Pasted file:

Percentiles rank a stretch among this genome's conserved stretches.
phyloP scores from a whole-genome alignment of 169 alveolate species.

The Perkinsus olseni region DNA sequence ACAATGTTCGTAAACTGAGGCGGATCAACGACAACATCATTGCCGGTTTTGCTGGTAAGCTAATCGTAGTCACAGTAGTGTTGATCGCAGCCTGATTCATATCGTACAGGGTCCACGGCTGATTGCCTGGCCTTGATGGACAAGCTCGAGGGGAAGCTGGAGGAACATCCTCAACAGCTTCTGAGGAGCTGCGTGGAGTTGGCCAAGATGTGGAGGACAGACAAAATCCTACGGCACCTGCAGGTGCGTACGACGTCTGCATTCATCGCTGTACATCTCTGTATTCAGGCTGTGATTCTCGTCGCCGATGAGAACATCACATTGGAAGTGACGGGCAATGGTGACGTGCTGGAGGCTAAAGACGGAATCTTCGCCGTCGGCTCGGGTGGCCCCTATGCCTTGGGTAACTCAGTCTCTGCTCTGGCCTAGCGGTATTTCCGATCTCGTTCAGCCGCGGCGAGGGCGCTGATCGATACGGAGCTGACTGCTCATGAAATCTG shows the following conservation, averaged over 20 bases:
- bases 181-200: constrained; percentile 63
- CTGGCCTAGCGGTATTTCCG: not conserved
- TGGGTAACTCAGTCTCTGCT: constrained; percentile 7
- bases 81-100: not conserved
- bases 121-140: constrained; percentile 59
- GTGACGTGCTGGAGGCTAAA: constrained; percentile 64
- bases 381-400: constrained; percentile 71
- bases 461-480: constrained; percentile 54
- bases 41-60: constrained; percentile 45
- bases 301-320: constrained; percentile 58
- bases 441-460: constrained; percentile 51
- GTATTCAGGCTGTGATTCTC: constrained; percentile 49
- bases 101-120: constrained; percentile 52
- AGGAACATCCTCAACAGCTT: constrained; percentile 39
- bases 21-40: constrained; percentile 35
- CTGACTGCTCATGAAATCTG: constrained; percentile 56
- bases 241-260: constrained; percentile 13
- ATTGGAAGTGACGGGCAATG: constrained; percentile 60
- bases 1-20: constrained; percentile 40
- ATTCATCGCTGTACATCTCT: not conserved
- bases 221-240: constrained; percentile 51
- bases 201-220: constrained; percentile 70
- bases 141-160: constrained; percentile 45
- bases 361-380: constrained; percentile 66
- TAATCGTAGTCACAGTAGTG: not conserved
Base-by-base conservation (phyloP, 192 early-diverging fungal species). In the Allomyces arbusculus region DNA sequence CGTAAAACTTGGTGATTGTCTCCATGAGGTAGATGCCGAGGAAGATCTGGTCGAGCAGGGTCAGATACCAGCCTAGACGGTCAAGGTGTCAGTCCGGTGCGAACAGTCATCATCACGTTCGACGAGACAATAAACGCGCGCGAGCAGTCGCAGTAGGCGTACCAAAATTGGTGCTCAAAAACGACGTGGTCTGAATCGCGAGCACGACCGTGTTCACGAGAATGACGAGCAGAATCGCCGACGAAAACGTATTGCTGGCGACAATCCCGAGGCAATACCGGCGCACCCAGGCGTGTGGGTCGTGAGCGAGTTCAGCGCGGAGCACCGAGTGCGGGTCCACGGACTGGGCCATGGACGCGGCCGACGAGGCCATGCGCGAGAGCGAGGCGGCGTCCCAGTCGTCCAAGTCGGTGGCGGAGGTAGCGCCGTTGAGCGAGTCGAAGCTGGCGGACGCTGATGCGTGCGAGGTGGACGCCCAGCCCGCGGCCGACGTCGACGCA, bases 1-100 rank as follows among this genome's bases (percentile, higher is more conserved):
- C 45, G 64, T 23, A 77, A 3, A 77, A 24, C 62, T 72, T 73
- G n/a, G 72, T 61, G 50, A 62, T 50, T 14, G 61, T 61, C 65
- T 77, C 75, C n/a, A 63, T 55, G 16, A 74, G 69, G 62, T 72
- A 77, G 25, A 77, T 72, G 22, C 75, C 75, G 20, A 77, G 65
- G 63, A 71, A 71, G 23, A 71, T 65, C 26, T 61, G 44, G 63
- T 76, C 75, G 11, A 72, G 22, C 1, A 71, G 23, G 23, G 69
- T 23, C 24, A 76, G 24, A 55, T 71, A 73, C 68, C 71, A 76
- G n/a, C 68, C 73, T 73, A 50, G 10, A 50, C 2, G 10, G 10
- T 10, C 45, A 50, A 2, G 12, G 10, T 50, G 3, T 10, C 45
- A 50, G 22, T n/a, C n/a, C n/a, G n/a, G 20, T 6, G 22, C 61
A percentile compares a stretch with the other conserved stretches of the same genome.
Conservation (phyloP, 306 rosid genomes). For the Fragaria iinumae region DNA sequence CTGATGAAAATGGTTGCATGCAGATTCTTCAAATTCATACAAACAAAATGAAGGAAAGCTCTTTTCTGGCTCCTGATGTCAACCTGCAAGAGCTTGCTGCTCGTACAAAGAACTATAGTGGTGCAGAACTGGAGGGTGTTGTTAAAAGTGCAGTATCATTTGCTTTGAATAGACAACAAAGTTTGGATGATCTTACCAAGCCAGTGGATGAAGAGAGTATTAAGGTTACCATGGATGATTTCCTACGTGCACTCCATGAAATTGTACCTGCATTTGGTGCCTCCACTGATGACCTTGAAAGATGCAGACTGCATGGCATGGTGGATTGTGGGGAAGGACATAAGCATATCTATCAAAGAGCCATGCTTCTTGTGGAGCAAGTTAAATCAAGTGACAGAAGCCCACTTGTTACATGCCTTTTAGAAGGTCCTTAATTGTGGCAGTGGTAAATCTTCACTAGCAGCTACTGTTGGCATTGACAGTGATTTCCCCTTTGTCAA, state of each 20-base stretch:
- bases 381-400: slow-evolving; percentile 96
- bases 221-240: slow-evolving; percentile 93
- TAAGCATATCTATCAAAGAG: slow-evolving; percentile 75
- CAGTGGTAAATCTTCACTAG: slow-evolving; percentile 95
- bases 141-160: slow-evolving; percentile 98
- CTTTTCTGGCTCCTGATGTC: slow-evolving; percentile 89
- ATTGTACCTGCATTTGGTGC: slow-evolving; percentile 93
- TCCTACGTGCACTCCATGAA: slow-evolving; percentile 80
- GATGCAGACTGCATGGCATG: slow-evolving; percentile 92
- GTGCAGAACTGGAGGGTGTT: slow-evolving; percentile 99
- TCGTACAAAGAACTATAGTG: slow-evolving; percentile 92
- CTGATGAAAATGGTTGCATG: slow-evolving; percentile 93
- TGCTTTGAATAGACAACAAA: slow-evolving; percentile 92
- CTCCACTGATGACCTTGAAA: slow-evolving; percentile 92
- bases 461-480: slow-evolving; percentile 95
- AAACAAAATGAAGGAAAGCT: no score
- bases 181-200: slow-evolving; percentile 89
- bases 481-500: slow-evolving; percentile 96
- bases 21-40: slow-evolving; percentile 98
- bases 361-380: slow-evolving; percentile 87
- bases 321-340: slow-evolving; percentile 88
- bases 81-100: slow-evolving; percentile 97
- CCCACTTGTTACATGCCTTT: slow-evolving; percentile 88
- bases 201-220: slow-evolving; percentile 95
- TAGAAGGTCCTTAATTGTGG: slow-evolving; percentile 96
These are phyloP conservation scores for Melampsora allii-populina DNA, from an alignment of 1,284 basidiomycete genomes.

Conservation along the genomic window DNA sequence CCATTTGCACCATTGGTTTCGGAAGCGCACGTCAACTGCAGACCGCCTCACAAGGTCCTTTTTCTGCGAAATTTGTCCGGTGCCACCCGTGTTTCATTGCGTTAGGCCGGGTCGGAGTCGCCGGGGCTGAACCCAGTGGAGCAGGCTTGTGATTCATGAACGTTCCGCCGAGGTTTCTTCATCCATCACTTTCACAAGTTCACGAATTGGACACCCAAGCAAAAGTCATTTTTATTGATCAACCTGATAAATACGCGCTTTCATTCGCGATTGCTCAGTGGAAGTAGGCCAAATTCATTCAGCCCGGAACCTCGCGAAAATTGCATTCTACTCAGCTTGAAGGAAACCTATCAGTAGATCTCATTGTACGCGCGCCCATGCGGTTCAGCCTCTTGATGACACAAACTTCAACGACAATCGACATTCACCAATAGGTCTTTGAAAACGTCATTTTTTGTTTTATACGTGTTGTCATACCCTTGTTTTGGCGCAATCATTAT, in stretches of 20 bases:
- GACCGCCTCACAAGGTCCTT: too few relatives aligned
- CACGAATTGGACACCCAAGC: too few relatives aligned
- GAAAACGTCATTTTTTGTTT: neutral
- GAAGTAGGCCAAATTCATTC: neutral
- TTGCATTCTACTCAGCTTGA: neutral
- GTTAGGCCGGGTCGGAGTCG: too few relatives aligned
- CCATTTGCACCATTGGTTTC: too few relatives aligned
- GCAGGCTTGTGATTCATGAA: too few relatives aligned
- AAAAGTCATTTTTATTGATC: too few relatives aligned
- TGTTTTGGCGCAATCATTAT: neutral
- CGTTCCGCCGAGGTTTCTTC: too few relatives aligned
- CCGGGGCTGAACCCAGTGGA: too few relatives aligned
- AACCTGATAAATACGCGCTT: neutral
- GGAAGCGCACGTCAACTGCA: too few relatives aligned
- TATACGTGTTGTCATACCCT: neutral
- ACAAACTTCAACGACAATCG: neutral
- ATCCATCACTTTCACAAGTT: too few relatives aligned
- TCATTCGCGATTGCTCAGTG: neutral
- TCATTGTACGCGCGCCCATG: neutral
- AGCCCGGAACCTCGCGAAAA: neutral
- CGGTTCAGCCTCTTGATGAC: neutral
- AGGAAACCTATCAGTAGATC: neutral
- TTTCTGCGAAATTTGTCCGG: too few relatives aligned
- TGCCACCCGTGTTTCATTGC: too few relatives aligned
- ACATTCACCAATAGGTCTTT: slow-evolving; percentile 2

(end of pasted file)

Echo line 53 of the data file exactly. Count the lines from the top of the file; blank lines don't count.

- CTGATGAAAATGGTTGCATG: slow-evolving; percentile 93